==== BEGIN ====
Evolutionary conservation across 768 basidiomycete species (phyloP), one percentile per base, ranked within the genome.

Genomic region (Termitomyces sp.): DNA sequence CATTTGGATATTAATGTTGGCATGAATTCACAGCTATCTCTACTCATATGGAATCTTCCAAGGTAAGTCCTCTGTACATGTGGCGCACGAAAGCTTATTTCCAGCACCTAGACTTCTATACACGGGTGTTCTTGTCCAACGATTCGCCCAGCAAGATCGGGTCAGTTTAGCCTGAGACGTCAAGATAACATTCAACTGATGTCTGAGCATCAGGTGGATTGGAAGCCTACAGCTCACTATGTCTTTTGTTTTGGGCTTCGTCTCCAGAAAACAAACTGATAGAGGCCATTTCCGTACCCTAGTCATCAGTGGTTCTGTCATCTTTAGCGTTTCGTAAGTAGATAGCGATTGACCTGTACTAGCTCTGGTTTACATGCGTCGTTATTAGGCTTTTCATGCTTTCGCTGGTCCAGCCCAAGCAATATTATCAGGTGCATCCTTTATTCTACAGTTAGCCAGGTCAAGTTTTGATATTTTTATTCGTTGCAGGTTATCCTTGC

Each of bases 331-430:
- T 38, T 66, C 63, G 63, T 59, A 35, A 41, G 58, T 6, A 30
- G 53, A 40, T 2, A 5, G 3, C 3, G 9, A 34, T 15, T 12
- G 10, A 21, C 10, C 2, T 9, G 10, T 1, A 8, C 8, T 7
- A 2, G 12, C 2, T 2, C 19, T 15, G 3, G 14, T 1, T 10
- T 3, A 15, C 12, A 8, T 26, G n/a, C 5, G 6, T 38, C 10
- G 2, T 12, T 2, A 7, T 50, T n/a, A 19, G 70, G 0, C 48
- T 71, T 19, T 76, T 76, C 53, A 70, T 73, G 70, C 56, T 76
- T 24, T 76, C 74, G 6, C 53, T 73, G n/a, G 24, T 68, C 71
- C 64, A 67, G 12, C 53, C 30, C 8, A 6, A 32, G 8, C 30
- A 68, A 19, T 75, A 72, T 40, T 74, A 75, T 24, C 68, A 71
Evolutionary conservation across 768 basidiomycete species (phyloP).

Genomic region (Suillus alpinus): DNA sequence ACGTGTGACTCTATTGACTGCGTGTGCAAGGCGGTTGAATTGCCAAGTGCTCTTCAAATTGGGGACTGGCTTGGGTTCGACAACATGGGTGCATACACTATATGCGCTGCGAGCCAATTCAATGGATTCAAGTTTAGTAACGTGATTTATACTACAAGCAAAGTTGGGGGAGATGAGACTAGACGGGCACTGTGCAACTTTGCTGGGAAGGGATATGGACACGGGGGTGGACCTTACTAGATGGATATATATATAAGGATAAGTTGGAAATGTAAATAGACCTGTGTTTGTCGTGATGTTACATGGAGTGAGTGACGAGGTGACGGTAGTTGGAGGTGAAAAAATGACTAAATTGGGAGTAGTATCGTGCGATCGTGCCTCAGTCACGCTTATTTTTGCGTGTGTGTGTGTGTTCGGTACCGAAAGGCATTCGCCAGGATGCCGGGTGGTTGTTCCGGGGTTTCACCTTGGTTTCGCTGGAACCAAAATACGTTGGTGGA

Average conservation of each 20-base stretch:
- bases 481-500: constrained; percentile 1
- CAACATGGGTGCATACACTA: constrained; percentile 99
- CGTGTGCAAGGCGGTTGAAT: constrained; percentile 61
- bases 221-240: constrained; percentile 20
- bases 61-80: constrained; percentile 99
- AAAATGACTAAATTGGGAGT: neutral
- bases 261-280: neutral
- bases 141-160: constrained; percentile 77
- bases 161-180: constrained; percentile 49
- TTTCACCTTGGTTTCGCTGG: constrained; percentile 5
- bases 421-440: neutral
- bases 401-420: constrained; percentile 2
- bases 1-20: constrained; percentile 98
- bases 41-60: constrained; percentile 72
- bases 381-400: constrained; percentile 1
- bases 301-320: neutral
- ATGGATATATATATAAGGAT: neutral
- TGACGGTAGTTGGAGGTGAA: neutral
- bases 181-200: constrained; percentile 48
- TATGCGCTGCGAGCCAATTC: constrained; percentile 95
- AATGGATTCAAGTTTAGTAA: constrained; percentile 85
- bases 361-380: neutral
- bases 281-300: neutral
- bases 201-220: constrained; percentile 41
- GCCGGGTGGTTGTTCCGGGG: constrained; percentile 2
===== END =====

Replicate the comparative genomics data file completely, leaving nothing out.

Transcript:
Evolutionary conservation across 768 basidiomycete species (phyloP), one percentile per base, ranked within the genome.

Genomic region (Termitomyces sp.): DNA sequence CATTTGGATATTAATGTTGGCATGAATTCACAGCTATCTCTACTCATATGGAATCTTCCAAGGTAAGTCCTCTGTACATGTGGCGCACGAAAGCTTATTTCCAGCACCTAGACTTCTATACACGGGTGTTCTTGTCCAACGATTCGCCCAGCAAGATCGGGTCAGTTTAGCCTGAGACGTCAAGATAACATTCAACTGATGTCTGAGCATCAGGTGGATTGGAAGCCTACAGCTCACTATGTCTTTTGTTTTGGGCTTCGTCTCCAGAAAACAAACTGATAGAGGCCATTTCCGTACCCTAGTCATCAGTGGTTCTGTCATCTTTAGCGTTTCGTAAGTAGATAGCGATTGACCTGTACTAGCTCTGGTTTACATGCGTCGTTATTAGGCTTTTCATGCTTTCGCTGGTCCAGCCCAAGCAATATTATCAGGTGCATCCTTTATTCTACAGTTAGCCAGGTCAAGTTTTGATATTTTTATTCGTTGCAGGTTATCCTTGC

Each of bases 331-430:
- T 38, T 66, C 63, G 63, T 59, A 35, A 41, G 58, T 6, A 30
- G 53, A 40, T 2, A 5, G 3, C 3, G 9, A 34, T 15, T 12
- G 10, A 21, C 10, C 2, T 9, G 10, T 1, A 8, C 8, T 7
- A 2, G 12, C 2, T 2, C 19, T 15, G 3, G 14, T 1, T 10
- T 3, A 15, C 12, A 8, T 26, G n/a, C 5, G 6, T 38, C 10
- G 2, T 12, T 2, A 7, T 50, T n/a, A 19, G 70, G 0, C 48
- T 71, T 19, T 76, T 76, C 53, A 70, T 73, G 70, C 56, T 76
- T 24, T 76, C 74, G 6, C 53, T 73, G n/a, G 24, T 68, C 71
- C 64, A 67, G 12, C 53, C 30, C 8, A 6, A 32, G 8, C 30
- A 68, A 19, T 75, A 72, T 40, T 74, A 75, T 24, C 68, A 71
Evolutionary conservation across 768 basidiomycete species (phyloP).

Genomic region (Suillus alpinus): DNA sequence ACGTGTGACTCTATTGACTGCGTGTGCAAGGCGGTTGAATTGCCAAGTGCTCTTCAAATTGGGGACTGGCTTGGGTTCGACAACATGGGTGCATACACTATATGCGCTGCGAGCCAATTCAATGGATTCAAGTTTAGTAACGTGATTTATACTACAAGCAAAGTTGGGGGAGATGAGACTAGACGGGCACTGTGCAACTTTGCTGGGAAGGGATATGGACACGGGGGTGGACCTTACTAGATGGATATATATATAAGGATAAGTTGGAAATGTAAATAGACCTGTGTTTGTCGTGATGTTACATGGAGTGAGTGACGAGGTGACGGTAGTTGGAGGTGAAAAAATGACTAAATTGGGAGTAGTATCGTGCGATCGTGCCTCAGTCACGCTTATTTTTGCGTGTGTGTGTGTGTTCGGTACCGAAAGGCATTCGCCAGGATGCCGGGTGGTTGTTCCGGGGTTTCACCTTGGTTTCGCTGGAACCAAAATACGTTGGTGGA

Average conservation of each 20-base stretch:
- bases 481-500: constrained; percentile 1
- CAACATGGGTGCATACACTA: constrained; percentile 99
- CGTGTGCAAGGCGGTTGAAT: constrained; percentile 61
- bases 221-240: constrained; percentile 20
- bases 61-80: constrained; percentile 99
- AAAATGACTAAATTGGGAGT: neutral
- bases 261-280: neutral
- bases 141-160: constrained; percentile 77
- bases 161-180: constrained; percentile 49
- TTTCACCTTGGTTTCGCTGG: constrained; percentile 5
- bases 421-440: neutral
- bases 401-420: constrained; percentile 2
- bases 1-20: constrained; percentile 98
- bases 41-60: constrained; percentile 72
- bases 381-400: constrained; percentile 1
- bases 301-320: neutral
- ATGGATATATATATAAGGAT: neutral
- TGACGGTAGTTGGAGGTGAA: neutral
- bases 181-200: constrained; percentile 48
- TATGCGCTGCGAGCCAATTC: constrained; percentile 95
- AATGGATTCAAGTTTAGTAA: constrained; percentile 85
- bases 361-380: neutral
- bases 281-300: neutral
- bases 201-220: constrained; percentile 41
- GCCGGGTGGTTGTTCCGGGG: constrained; percentile 2